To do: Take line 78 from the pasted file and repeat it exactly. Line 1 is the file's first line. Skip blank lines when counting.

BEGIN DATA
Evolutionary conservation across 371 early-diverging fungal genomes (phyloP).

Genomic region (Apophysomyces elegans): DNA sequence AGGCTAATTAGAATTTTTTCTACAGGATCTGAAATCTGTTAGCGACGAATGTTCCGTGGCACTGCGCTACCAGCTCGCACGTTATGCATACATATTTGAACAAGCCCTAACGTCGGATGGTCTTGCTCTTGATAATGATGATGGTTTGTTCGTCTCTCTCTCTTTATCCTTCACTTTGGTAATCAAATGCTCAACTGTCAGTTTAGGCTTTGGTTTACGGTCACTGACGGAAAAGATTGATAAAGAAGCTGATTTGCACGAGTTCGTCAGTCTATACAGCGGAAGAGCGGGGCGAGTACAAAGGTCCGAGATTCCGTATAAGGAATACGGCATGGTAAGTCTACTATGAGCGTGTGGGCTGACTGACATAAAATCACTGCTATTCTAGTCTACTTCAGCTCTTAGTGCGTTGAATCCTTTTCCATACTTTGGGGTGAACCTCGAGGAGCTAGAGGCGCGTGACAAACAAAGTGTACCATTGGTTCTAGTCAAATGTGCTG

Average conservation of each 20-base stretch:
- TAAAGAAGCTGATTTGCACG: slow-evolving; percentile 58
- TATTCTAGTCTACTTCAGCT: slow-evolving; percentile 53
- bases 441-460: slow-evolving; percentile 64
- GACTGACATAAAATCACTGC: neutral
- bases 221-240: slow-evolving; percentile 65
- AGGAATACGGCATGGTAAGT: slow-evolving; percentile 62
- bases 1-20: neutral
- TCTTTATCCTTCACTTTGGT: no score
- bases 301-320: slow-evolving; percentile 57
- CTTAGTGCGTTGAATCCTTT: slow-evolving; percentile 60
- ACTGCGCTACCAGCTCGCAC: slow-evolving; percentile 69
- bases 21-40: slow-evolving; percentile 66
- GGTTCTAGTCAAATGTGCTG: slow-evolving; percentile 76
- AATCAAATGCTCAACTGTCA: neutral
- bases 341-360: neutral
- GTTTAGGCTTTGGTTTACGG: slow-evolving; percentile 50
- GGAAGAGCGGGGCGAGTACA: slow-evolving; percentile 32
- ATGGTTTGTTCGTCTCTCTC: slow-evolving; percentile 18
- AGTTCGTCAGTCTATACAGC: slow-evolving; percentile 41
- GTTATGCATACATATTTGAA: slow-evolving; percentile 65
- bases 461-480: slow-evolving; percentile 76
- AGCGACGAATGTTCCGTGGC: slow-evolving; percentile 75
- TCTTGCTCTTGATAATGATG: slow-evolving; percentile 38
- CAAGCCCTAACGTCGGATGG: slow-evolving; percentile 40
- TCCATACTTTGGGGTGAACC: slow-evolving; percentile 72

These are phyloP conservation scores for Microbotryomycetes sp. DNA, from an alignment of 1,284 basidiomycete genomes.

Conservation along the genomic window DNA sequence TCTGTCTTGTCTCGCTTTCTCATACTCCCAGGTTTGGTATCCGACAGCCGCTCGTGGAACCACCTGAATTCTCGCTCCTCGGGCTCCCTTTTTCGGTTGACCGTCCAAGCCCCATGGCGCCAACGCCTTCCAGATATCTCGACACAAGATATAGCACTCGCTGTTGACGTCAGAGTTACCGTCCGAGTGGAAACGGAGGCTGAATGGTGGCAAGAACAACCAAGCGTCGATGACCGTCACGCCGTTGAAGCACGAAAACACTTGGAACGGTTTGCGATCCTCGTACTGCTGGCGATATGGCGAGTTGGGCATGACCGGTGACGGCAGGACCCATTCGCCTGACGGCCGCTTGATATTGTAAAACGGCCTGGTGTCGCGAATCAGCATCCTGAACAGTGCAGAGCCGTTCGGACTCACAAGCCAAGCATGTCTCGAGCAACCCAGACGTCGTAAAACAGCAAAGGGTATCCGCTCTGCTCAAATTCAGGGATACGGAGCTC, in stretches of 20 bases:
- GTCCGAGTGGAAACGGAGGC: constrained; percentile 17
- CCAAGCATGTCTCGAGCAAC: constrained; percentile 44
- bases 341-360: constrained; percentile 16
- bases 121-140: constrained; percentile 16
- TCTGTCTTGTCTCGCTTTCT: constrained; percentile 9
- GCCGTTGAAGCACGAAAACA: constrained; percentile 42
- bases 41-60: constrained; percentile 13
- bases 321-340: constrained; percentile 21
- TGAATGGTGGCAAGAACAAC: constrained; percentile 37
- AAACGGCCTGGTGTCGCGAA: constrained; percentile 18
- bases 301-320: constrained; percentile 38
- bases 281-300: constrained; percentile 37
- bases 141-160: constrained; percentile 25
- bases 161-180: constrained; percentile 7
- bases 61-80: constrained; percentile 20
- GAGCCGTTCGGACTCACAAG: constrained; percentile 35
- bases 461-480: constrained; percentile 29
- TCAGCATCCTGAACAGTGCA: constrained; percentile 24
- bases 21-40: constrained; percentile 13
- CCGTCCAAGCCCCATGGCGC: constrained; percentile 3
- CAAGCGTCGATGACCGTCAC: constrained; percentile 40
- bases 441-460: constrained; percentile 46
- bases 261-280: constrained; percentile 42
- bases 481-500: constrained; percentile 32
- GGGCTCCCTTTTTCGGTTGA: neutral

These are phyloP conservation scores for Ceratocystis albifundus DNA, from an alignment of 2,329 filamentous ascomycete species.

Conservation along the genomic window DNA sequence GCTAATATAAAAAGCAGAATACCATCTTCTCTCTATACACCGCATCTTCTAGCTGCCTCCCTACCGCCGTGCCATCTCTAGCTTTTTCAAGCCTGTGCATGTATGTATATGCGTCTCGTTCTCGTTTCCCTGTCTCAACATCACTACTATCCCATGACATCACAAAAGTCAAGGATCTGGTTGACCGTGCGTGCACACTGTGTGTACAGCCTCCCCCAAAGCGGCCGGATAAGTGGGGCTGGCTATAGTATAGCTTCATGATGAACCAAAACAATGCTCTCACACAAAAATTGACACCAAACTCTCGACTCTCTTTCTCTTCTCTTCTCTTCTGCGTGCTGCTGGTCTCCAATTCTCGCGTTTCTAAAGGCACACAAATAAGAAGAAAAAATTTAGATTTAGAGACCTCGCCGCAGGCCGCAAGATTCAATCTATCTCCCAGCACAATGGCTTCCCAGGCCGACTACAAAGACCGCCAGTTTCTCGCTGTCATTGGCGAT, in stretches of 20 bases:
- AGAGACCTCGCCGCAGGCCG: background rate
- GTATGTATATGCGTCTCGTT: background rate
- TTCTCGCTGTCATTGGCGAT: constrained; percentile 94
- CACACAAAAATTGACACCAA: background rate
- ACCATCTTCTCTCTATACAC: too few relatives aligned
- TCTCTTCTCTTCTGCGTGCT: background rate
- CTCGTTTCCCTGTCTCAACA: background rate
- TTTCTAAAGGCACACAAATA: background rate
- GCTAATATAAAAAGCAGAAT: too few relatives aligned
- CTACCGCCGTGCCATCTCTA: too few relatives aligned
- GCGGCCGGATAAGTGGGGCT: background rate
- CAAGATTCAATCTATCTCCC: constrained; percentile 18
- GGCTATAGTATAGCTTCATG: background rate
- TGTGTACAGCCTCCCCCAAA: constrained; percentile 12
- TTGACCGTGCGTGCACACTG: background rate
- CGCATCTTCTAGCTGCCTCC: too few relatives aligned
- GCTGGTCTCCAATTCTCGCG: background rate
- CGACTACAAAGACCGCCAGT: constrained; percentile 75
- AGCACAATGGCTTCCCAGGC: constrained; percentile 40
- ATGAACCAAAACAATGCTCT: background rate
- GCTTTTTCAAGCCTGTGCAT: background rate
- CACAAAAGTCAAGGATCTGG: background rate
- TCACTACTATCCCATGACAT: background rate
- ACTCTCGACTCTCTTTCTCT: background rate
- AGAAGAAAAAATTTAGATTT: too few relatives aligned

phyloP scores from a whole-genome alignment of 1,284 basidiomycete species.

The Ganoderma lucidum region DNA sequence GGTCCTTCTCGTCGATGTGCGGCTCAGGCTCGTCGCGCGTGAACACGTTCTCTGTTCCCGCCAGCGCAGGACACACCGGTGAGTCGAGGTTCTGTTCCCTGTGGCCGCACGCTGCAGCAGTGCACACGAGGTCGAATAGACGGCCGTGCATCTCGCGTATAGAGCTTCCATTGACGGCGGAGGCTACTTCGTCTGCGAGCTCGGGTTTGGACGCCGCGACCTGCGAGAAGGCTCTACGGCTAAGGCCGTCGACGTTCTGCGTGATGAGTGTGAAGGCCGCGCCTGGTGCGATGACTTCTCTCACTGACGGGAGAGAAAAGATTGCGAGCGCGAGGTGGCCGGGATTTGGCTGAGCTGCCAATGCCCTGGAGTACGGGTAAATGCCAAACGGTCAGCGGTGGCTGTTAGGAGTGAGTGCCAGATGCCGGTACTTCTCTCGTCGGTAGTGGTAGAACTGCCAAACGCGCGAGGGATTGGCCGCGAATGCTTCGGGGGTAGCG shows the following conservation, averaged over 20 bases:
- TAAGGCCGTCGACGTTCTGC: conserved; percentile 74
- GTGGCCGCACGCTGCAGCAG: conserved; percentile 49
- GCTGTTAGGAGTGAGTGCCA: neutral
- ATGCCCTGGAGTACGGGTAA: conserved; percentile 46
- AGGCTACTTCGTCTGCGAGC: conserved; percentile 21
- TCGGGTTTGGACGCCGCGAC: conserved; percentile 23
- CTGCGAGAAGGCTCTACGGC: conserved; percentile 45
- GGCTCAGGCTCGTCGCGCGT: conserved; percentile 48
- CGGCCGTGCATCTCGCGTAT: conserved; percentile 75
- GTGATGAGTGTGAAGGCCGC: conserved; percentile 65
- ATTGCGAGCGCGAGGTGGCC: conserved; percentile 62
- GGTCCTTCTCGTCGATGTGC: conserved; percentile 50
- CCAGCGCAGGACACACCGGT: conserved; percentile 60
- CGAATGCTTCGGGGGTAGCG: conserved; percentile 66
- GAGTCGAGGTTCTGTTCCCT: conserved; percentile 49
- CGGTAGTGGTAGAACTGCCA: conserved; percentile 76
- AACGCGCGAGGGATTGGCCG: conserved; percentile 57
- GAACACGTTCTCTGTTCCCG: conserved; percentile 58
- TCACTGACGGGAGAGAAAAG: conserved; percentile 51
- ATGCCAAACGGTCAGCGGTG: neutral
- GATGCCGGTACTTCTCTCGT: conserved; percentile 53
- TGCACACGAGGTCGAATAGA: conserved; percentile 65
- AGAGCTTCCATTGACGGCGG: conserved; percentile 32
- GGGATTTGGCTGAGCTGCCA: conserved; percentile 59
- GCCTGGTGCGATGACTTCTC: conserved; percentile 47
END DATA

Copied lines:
- GCTTTTTCAAGCCTGTGCAT: background rate